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Tips For the Conscious Eater On Cooking In the Age of Coronavirus

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Image credit: Kelly Sikkema / Unsplash

Staying at home to prevent the spread of COVID-19 has many cracking open their pantry — maybe for the first time. Here are tips for eating smart and staying healthy while at home.

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Housebound during coronavirus-related shutdowns, many Michiganders may be donning their chef hats, maybe for the first time.

But the art of whipping together a delectable dinner using ingredients on-hand isn’t easy, and staying healthy and preserving food while doing it is even harder. 

Sophie Egan is the author of “How To Be A Conscious Eater.” She says there’s two crises society faces today. 

There’s a lack of food literacy and confidence in the kitchen, and this is understandable.” - Sophie Egan, author

Egan.Cristin Young
Cristin Young

Egan.

Above all I think what the virus shows us is how interconnected we are as a global community,” says Egan, “The climate crisis is also an emergency, [even though] its slower moving and may be harder to see.”

But, she says people have an opportunity to meet these challenges: “three times a day.” For Egan, the three biggest things anyone can do to eat consciously are to waste less, eat a plant-rich diet and support soil health through buying organic or regeneratively grown foods. 

But first, Egan says home chefs should switch their mindset. 

There’s a lack of food literacy and confidence in the kitchen, and this is understandable,” says Egan. Television and social media can make cooking feel intimidating, but it doesn’t have to be. 

Egan talks with WDET’s Annamarie Sysling about some of the important culinary tips laid out in her book and explains how they can be incorporated into life during the Coronavirus pandemic.

Click on the player above to hear Sophie Egan’s guide to cooking at home during the coronavirus pandemic, and read her tips below.


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Step 1: First-Time Chefs, Sharpen Your Knives

Egan says the secret ingredient to cooking at home are the ones in you already have in your pantry. 

And when it comes to using processed foods, “a good rule of thumb is, do you have that ingredient in your pantry?” Egan says, pointing out that when looking at ingredients, it’s important that you recognize the items listed. If it sounds like a non-food substance, you might want to question consuming it. 

To simplify things, Egan, a busy mom, says she prefers working with ”five ingredients or less during the week.”

Her second piece of advice: ”A good knife goes a long way.”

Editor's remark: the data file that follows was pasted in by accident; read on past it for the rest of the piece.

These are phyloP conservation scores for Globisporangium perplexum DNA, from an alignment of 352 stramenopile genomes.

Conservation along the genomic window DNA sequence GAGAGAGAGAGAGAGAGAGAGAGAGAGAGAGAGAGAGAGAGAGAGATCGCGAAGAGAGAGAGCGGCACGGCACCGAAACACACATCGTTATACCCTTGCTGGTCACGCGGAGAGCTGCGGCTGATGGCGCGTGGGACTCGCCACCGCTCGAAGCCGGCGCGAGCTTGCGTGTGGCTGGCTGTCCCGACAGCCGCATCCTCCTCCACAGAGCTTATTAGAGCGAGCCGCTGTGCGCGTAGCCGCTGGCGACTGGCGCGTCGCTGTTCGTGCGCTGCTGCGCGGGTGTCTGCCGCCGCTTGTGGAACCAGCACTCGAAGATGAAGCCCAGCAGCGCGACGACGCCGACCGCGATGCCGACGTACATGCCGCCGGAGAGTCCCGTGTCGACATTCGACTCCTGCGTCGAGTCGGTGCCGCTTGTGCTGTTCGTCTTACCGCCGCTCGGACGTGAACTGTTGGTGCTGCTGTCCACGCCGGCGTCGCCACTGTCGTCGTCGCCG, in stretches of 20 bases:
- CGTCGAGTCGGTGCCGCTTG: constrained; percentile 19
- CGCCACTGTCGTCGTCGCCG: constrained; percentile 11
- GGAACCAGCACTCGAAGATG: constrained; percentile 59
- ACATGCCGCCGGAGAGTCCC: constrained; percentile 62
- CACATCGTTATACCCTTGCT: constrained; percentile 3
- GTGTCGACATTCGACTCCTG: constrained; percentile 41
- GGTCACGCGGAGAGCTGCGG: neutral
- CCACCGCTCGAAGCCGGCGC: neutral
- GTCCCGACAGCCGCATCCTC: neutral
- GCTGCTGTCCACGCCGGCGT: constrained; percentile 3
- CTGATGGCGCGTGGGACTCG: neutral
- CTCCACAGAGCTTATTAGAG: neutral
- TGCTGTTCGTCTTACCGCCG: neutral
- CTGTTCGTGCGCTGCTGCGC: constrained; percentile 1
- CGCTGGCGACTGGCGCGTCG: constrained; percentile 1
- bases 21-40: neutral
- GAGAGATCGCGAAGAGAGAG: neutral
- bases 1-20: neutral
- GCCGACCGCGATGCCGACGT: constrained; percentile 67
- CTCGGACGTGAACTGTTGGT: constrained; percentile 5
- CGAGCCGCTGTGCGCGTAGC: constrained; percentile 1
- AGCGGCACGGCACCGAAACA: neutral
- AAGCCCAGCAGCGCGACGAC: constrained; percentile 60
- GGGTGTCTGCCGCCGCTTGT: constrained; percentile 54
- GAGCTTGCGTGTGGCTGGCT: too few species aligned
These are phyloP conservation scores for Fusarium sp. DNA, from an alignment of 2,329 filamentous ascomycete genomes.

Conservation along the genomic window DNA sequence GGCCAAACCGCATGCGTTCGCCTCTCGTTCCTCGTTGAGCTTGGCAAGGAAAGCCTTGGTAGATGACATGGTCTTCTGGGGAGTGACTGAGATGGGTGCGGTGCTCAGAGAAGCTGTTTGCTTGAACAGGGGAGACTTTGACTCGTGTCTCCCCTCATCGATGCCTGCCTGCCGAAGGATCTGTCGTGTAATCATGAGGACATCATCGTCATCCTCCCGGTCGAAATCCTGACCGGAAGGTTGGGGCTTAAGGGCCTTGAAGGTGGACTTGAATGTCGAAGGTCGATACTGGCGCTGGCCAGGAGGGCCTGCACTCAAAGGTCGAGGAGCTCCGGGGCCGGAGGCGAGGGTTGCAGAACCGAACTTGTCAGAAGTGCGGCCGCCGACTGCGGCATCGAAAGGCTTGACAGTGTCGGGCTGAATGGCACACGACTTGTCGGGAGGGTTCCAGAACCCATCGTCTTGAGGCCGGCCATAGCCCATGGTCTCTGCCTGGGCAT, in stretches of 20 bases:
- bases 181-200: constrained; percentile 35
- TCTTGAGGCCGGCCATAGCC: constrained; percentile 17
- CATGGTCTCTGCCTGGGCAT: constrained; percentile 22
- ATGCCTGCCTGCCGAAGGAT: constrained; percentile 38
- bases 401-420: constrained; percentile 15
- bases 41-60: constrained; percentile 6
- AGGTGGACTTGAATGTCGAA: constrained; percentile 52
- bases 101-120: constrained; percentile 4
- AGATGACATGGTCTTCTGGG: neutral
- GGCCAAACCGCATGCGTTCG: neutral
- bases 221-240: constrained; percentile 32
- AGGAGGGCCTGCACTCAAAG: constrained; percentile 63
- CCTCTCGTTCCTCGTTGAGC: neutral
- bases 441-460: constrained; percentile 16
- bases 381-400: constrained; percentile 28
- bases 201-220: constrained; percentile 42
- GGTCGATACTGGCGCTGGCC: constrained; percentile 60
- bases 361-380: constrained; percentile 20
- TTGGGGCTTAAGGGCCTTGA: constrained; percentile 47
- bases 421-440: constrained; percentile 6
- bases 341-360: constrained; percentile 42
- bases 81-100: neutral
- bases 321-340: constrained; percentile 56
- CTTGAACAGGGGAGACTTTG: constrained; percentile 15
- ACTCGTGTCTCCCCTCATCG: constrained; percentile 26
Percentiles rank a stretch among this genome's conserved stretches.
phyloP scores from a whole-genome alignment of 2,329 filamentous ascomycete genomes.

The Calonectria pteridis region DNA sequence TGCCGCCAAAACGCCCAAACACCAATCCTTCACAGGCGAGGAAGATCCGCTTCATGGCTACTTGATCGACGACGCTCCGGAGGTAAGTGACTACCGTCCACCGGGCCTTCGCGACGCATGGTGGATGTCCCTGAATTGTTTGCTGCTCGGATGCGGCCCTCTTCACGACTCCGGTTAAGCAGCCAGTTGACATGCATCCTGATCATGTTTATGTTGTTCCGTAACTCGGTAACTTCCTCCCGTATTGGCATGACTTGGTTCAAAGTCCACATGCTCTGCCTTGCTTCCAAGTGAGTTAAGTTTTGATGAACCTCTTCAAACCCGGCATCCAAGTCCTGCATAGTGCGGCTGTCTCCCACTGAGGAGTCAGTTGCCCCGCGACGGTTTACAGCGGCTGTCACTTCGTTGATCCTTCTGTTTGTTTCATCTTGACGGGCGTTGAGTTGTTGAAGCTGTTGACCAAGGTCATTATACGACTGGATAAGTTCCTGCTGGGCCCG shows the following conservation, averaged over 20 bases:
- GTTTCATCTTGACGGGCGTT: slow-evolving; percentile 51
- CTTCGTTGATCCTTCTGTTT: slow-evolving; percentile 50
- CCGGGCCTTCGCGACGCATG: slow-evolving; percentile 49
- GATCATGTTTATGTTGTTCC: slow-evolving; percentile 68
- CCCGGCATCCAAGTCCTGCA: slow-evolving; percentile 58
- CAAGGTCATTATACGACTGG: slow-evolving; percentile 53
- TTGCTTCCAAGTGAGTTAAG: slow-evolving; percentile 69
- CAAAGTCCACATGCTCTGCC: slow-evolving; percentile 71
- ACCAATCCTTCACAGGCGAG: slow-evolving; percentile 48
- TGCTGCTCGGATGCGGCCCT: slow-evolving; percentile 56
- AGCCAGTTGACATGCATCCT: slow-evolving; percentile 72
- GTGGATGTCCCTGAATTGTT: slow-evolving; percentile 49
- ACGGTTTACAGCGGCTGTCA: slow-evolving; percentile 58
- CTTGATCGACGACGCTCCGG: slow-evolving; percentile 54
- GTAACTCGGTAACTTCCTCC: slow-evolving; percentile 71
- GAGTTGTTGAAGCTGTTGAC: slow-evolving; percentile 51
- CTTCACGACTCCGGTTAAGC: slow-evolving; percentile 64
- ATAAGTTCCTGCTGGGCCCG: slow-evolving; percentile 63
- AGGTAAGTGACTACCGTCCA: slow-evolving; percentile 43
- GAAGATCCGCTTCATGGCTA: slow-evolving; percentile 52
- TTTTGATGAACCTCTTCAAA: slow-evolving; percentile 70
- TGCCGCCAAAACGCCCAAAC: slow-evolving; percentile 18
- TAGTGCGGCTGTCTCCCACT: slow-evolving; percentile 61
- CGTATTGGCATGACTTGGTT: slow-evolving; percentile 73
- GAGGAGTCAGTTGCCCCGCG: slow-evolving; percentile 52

Egan notes that a good knife isn’t the same as an expensive knife. Just make sure you’re working with a sharp utensil. It’ll make a really big difference.

Step 2: Know How to Read a Recipe, Label

Choosing a recipe for a home-cooked meal can present it’s own challenges. Especially when using prepared, processed foods like a jar of store-bought spaghetti sauce, for instance. 

Egan points out while fewer ingredients on a packaged food label might seem like the best option, sometimes a long ingredient list is okay too.

For example, salsa or spaghetti sauce contain several ingredients, but many are simply spices that contribute to texture and flavor.  The items in the ingredient list to watch out for are the ones you don’t recognize.

Because ingredients go in descending order by weight, the first ingredient is the most important,” Egan says. For packaged goods, she says “you want it to be a whole, plant-based food you recognize like peanuts or oats.”

For canned food, Egan says to pay special attention to the nutrition facts on the label, especially the saturated fat and sodium. 

Step 3: The Freezer Is Your Friend

Our pantries are where we spend time, but Egan says the freezer is an under-utilized, additional storage space.

Think about our freezers, there’s an abundance of opportunity to make food last longer,” she says. 

When shopping, Egan says, frozen organic produce is less expensive and just as nutritious as the fresh option. The same goes for wild-caught seafood.


Annamarie Sysling, Producer, Detroit Today

Anna Sysling is a producer for Detroit Today with Stephen Henderson and reports on environmental issues. When she’s not at work, Sysling is probably riding her bike around the city or out in her garden.

annamarie.sysling@wdet.org Follow @asysling

This post is a part of Coronavirus in Michigan.

101.9 WDET, Detroit’s NPR Station, is committed to providing accurate, up-to-date information on coronavirus, and it's related illness COVID-19, in Michigan. 

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